youth from among the community are trained in cadastral survey and are placed at
the disposal of the community as majority of the land issues of the poor need survey
operations to settle them.
The services of Law Students, Law graduates and Lawyers are utilized in extending
legal support to the poor. The Law students can make a great contribution towards
creation of legal awareness and legal empowerment. Fresh Law graduates with
sufficient understanding of Land Laws are positioned as Legal Coordinators to
extend functional and technical support to these paralegal activists. A panel of
lawyers is being made available to the poor to help them fight out their land cases.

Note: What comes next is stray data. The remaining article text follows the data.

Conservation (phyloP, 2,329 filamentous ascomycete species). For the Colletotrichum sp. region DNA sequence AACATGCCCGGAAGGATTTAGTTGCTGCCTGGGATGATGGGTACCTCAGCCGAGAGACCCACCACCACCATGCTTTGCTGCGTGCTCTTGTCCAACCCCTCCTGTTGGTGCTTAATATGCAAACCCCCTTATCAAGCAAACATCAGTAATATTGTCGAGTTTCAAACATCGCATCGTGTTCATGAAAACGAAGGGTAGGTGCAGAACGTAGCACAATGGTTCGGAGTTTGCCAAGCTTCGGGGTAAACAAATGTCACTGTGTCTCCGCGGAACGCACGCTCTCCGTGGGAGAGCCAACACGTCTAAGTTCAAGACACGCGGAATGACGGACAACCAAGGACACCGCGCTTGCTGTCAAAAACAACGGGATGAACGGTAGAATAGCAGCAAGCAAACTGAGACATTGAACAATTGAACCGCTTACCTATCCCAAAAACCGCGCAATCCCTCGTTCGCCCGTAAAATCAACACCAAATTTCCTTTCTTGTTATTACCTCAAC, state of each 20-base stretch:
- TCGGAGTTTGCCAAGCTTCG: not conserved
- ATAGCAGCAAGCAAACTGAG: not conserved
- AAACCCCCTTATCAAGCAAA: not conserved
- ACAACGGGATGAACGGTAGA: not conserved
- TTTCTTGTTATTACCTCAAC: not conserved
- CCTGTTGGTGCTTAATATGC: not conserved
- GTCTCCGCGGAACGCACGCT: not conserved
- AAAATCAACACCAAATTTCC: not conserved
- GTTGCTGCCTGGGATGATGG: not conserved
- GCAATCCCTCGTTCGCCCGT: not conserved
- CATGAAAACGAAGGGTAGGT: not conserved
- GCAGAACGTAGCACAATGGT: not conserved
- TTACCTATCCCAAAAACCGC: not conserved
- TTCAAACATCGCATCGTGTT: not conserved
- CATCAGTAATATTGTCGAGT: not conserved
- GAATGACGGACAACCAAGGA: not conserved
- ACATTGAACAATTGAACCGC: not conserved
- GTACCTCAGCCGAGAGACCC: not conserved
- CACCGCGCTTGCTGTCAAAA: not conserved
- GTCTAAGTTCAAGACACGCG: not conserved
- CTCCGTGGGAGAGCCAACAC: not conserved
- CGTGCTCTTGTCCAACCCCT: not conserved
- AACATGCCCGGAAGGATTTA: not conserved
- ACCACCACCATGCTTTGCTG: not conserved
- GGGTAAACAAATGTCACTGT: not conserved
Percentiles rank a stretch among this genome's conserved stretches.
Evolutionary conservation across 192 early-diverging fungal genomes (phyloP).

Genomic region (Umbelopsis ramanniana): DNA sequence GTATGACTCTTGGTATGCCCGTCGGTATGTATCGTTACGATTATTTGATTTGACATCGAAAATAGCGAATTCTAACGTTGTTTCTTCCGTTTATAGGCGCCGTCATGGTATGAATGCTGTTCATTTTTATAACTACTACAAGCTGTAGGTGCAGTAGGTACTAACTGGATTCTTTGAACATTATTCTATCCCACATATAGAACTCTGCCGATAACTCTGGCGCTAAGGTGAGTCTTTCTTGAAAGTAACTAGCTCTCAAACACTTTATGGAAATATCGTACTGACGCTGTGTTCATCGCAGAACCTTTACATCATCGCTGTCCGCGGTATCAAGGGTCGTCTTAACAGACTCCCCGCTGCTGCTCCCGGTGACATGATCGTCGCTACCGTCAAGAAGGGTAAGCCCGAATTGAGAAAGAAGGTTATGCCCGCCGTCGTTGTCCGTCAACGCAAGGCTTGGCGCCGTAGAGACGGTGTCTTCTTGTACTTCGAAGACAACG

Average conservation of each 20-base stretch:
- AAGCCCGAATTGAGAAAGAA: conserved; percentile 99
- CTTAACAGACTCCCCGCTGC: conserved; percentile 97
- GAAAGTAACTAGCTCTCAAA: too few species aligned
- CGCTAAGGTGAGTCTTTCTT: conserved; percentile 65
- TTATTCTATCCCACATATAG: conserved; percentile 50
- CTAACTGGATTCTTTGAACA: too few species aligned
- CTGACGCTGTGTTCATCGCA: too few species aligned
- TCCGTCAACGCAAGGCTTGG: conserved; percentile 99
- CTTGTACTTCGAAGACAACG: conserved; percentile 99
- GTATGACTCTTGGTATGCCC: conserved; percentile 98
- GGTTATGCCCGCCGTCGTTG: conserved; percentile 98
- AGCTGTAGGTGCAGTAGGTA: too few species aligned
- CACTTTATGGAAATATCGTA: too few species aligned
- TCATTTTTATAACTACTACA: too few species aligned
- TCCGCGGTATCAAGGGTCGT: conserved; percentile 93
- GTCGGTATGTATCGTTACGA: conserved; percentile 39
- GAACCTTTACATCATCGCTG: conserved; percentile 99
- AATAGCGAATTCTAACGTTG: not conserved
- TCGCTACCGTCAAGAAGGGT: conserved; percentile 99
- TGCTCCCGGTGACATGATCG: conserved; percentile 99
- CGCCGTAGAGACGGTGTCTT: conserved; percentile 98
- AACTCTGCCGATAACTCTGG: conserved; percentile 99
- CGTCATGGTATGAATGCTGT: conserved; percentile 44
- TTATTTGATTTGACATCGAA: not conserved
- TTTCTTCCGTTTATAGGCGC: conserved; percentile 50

Transfer of Knowledge to the Community
Ultimately it is the community which has to be empowered to handle their land
issues capably. The support mechanism should strive towards transfer of land
knowledge and information to the village communities.
Land Centers for the poor
Land Centers have been set up to function as single window support centers in Zilla
Samakhyas for the poor from where they can access the services of paralegal
professionals working on land, surveyors, Revenue functionaries and lawyers. All the
important Land Records and other relevant land enactments etc are being made
available to the poor in these centers.
The Government, Assigned and Ceiling Surplus lands are physically verified to know the land
problems faced by the poor. In tribal areas, both Government and Private lands are
physically verified to know the actual extents of land held by the tribals and non-tribals.
The Paralegals map the land issues in the villages.
Paralegals conduct local enquiry in identified cases and collect the information on all other cases pending in the villages and submit factual reports to the Revenue Officers.